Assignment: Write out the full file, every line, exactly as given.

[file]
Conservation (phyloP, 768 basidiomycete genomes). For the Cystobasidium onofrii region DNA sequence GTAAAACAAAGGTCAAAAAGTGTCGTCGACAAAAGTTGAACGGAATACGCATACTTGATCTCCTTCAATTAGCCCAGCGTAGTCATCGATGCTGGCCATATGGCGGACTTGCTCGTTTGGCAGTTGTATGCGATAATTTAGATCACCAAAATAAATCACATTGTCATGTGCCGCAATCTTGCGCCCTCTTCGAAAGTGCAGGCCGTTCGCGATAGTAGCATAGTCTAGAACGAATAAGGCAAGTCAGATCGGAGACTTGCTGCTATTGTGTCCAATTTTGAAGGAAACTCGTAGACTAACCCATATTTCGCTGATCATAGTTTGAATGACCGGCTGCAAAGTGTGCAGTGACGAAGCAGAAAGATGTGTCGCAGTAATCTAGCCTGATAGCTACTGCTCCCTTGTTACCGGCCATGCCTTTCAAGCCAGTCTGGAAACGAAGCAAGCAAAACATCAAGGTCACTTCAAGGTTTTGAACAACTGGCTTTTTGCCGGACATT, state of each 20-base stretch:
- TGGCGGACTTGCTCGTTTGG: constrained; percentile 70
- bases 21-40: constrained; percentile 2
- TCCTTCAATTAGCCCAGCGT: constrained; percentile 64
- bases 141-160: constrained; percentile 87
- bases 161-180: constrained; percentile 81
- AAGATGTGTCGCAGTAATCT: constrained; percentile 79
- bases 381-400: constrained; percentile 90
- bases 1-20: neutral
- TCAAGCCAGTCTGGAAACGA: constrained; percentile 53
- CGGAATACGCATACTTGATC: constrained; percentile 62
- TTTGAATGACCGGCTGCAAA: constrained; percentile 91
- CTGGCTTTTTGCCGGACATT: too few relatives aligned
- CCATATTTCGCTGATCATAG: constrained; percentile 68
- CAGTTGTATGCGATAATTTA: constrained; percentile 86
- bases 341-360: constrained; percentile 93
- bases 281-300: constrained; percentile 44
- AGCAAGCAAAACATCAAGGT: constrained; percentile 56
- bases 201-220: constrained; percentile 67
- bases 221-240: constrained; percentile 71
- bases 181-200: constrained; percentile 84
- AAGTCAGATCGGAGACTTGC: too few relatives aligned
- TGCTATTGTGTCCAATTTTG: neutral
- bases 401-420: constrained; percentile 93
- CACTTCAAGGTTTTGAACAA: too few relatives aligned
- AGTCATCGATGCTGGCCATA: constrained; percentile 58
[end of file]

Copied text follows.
Conservation (phyloP, 768 basidiomycete genomes). For the Cystobasidium onofrii region DNA sequence GTAAAACAAAGGTCAAAAAGTGTCGTCGACAAAAGTTGAACGGAATACGCATACTTGATCTCCTTCAATTAGCCCAGCGTAGTCATCGATGCTGGCCATATGGCGGACTTGCTCGTTTGGCAGTTGTATGCGATAATTTAGATCACCAAAATAAATCACATTGTCATGTGCCGCAATCTTGCGCCCTCTTCGAAAGTGCAGGCCGTTCGCGATAGTAGCATAGTCTAGAACGAATAAGGCAAGTCAGATCGGAGACTTGCTGCTATTGTGTCCAATTTTGAAGGAAACTCGTAGACTAACCCATATTTCGCTGATCATAGTTTGAATGACCGGCTGCAAAGTGTGCAGTGACGAAGCAGAAAGATGTGTCGCAGTAATCTAGCCTGATAGCTACTGCTCCCTTGTTACCGGCCATGCCTTTCAAGCCAGTCTGGAAACGAAGCAAGCAAAACATCAAGGTCACTTCAAGGTTTTGAACAACTGGCTTTTTGCCGGACATT, state of each 20-base stretch:
- TGGCGGACTTGCTCGTTTGG: constrained; percentile 70
- bases 21-40: constrained; percentile 2
- TCCTTCAATTAGCCCAGCGT: constrained; percentile 64
- bases 141-160: constrained; percentile 87
- bases 161-180: constrained; percentile 81
- AAGATGTGTCGCAGTAATCT: constrained; percentile 79
- bases 381-400: constrained; percentile 90
- bases 1-20: neutral
- TCAAGCCAGTCTGGAAACGA: constrained; percentile 53
- CGGAATACGCATACTTGATC: constrained; percentile 62
- TTTGAATGACCGGCTGCAAA: constrained; percentile 91
- CTGGCTTTTTGCCGGACATT: too few relatives aligned
- CCATATTTCGCTGATCATAG: constrained; percentile 68
- CAGTTGTATGCGATAATTTA: constrained; percentile 86
- bases 341-360: constrained; percentile 93
- bases 281-300: constrained; percentile 44
- AGCAAGCAAAACATCAAGGT: constrained; percentile 56
- bases 201-220: constrained; percentile 67
- bases 221-240: constrained; percentile 71
- bases 181-200: constrained; percentile 84
- AAGTCAGATCGGAGACTTGC: too few relatives aligned
- TGCTATTGTGTCCAATTTTG: neutral
- bases 401-420: constrained; percentile 93
- CACTTCAAGGTTTTGAACAA: too few relatives aligned
- AGTCATCGATGCTGGCCATA: constrained; percentile 58